Re: Reserve Studies
From: Sharon Villines (
Date: Fri, 30 Dec 2011 05:20:15 -0800 (PST)
On 30 Dec 2011, at 5:52 AM, R Philip Dowds wrote:

> If you have a wood floor, how often do you refinish it?  Every five years?  
> Ten?  Twenty?  In other words, what's the community's standard of excellence 
> — or standard of tolerance — for finish conditions?

The reserve study specialist signs the study and uses industry standards in 
making recommendations. When the reserve  study specialist signs the report, 
they also sign off on the condition of various assets. They have to be honest 
about their recommendations and upcoming expenses. For example, our specialist 
wanted us to clean the dryer vents every year. We protested and wanted to do it 
every three years. He said he couldn't do that. He did agree to two. If we 
didn't have the cleaning done as recommended and there was a fire as a result, 
the association would be liable.

One use of the reserve study is for potential homeowners to judge the value of 
the investment they are about to make. Along with other financial documents,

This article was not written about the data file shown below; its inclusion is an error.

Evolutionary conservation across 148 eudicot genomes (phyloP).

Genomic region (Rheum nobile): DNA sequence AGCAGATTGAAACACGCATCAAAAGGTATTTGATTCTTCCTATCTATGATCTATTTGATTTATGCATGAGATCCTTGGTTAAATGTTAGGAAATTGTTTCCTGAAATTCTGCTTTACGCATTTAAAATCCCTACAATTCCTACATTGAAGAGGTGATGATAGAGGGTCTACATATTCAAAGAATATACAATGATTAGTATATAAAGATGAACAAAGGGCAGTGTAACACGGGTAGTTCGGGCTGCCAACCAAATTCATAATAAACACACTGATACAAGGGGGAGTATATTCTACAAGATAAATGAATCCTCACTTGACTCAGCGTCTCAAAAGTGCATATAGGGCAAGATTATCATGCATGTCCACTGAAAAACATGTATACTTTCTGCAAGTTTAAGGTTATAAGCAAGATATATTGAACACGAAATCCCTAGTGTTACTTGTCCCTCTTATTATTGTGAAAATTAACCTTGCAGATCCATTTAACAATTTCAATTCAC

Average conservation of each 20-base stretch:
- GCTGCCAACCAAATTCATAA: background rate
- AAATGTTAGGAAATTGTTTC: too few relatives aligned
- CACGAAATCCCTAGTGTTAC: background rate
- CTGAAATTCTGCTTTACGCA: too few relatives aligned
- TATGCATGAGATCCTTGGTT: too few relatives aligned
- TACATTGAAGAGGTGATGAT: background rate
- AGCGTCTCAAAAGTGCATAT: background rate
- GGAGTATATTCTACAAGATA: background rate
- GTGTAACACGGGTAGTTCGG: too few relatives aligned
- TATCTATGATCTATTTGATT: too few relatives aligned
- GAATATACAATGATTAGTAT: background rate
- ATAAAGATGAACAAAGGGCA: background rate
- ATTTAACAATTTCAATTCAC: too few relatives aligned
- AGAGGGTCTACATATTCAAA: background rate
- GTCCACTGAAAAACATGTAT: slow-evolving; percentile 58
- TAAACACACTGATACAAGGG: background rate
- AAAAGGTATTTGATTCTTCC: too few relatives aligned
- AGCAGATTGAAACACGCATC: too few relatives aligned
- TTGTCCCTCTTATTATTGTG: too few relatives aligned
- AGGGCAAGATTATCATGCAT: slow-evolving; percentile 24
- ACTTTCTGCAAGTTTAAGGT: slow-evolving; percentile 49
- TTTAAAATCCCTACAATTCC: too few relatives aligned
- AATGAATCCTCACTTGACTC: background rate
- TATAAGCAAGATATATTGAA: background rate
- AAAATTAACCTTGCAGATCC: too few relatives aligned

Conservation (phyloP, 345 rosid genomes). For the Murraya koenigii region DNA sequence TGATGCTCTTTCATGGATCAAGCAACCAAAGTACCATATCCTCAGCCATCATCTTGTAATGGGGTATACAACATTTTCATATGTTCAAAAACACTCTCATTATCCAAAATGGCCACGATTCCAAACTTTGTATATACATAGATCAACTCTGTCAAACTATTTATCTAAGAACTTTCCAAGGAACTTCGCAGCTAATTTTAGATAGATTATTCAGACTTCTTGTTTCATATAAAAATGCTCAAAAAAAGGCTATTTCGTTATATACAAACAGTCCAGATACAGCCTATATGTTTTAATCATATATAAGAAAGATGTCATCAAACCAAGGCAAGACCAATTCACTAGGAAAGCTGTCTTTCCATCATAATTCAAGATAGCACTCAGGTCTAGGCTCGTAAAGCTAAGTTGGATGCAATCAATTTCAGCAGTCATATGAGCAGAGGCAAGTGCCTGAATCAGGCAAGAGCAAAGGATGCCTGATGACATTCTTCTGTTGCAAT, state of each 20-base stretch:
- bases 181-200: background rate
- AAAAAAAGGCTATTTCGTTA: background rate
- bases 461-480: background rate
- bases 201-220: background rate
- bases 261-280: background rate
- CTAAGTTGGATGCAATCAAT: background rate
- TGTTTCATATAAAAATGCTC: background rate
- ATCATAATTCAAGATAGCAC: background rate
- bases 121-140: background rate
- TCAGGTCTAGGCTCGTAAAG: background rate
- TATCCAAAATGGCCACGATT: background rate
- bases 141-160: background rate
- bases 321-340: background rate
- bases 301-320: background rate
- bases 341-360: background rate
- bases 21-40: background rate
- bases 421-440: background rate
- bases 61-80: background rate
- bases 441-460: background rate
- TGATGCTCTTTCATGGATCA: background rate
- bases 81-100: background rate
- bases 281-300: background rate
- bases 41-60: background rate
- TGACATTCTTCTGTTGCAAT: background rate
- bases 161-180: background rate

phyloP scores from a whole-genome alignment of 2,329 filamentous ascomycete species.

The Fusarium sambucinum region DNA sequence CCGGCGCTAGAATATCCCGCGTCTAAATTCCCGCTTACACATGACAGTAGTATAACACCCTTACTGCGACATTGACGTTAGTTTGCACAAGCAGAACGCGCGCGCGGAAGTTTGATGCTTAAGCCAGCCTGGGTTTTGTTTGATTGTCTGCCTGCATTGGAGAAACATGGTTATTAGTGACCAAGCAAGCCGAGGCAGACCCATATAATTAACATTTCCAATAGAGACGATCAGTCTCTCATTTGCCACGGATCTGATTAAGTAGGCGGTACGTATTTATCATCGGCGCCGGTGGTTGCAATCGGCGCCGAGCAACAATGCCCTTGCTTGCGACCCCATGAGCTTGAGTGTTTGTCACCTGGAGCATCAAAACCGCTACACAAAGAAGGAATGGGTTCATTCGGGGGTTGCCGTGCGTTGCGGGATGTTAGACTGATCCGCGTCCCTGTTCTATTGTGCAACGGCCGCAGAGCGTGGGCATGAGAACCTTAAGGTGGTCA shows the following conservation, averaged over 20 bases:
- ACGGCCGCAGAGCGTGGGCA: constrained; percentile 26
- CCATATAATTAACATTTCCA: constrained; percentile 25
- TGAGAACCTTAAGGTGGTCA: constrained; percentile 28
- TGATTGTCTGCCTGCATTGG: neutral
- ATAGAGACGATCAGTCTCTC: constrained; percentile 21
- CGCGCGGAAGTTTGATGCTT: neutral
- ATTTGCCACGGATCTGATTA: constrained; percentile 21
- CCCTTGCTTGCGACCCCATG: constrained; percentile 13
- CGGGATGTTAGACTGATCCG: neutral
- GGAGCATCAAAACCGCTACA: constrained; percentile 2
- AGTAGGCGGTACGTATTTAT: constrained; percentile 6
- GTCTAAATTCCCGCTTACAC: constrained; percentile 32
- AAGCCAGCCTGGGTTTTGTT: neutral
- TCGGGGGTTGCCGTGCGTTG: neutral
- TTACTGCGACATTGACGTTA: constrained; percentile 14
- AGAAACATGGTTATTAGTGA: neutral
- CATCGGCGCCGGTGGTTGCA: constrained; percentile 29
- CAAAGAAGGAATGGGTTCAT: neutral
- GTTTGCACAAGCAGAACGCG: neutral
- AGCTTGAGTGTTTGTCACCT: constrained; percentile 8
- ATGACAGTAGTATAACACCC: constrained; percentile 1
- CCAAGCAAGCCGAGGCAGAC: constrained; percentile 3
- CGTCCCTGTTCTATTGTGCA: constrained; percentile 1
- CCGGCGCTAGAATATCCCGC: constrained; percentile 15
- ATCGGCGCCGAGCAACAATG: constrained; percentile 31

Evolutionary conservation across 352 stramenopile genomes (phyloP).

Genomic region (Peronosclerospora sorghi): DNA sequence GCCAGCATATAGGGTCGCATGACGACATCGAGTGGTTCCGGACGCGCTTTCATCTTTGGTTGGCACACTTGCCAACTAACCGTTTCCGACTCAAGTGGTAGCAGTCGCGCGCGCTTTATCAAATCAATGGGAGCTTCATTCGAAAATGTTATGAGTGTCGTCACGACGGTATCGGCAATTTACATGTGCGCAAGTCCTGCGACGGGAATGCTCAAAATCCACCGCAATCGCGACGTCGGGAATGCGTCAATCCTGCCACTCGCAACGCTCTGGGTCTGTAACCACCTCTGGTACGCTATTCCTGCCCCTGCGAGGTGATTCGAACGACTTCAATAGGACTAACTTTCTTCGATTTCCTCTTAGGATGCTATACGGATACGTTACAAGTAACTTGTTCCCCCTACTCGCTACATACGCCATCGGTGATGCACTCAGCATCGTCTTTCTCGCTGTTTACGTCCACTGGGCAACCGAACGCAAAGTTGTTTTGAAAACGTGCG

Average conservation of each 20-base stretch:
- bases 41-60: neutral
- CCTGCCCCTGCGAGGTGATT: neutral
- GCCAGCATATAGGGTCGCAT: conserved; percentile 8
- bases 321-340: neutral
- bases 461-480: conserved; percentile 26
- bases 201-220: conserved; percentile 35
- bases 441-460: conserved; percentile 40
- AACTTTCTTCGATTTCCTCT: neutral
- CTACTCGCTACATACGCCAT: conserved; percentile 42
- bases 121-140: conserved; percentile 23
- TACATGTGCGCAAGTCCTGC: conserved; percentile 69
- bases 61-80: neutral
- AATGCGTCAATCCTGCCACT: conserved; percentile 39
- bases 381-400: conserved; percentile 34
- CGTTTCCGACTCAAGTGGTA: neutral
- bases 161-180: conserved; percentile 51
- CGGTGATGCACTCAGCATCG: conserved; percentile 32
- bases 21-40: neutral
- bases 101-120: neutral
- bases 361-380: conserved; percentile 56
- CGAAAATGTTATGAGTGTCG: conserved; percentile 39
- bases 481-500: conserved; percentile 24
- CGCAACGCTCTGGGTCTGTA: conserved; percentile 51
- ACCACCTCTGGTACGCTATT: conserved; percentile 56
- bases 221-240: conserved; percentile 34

they should read it carefully and show it to their lawyer. Homeowners, new or 
old, who find that the Board has not been following accepted practice in doing 
maintenance and repairs, can sue the Association.

Industry standards would prevail unless the Association could present other 
standards that were acceptable.

> But some households have a tough time picturing themselves enjoying new 
> siding in 2030 or 2040, and aren't sure they want to pony up now for a 
> re-siding that is decades away.  Instead, they want to see the members of the 
> future carry more of the cost burden for the siding of the future.

The purpose of saving is so the costs are borne equally by all generations of 
owners. 50 years of use should be paid for in each of the 50 years. If not, the 
value of the investment will predictably decline. If a unit is sold without 
telling the new owner that there is an impending assessment for a new roof, 
there are legal consequences.

Sharon Villines
Takoma Village Cohousing, Washington DC

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